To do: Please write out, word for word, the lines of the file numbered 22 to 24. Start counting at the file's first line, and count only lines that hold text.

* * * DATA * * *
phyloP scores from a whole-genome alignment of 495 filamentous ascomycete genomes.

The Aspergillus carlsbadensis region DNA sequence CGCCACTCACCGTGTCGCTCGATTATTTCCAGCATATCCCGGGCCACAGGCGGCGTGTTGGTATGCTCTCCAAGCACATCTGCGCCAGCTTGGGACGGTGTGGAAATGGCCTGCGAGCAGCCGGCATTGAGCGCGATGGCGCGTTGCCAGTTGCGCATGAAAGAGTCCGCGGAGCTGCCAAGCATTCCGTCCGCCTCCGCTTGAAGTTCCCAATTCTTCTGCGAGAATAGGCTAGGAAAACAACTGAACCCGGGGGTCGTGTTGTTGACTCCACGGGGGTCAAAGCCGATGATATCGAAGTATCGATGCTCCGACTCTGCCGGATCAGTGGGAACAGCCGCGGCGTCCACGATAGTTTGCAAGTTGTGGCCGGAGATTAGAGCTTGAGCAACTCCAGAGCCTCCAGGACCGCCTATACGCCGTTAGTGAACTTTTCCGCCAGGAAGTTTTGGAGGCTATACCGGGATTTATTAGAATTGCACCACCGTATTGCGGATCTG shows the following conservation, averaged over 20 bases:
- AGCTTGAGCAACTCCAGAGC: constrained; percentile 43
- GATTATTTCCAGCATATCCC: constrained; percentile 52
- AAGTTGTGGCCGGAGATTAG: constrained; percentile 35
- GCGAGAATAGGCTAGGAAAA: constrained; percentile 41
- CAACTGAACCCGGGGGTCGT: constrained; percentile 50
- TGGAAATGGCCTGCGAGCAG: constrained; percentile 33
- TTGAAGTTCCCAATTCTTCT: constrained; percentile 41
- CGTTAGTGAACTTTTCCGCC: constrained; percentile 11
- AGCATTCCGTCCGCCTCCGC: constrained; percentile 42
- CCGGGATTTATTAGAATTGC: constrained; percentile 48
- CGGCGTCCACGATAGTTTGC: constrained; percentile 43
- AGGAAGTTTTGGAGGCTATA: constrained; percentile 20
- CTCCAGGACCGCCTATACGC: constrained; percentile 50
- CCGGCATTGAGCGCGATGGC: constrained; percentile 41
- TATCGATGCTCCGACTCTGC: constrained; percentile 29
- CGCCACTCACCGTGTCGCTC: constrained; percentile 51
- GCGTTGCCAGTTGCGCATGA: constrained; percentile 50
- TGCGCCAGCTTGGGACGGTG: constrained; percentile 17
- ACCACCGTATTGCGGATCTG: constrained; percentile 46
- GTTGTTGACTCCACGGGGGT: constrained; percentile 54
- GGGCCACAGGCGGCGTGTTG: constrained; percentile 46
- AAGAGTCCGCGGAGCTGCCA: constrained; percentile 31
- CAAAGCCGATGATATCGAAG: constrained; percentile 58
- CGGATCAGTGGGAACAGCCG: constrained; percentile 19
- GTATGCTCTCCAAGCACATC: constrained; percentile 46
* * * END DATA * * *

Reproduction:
- GTTGTTGACTCCACGGGGGT: constrained; percentile 54
- GGGCCACAGGCGGCGTGTTG: constrained; percentile 46
- AAGAGTCCGCGGAGCTGCCA: constrained; percentile 31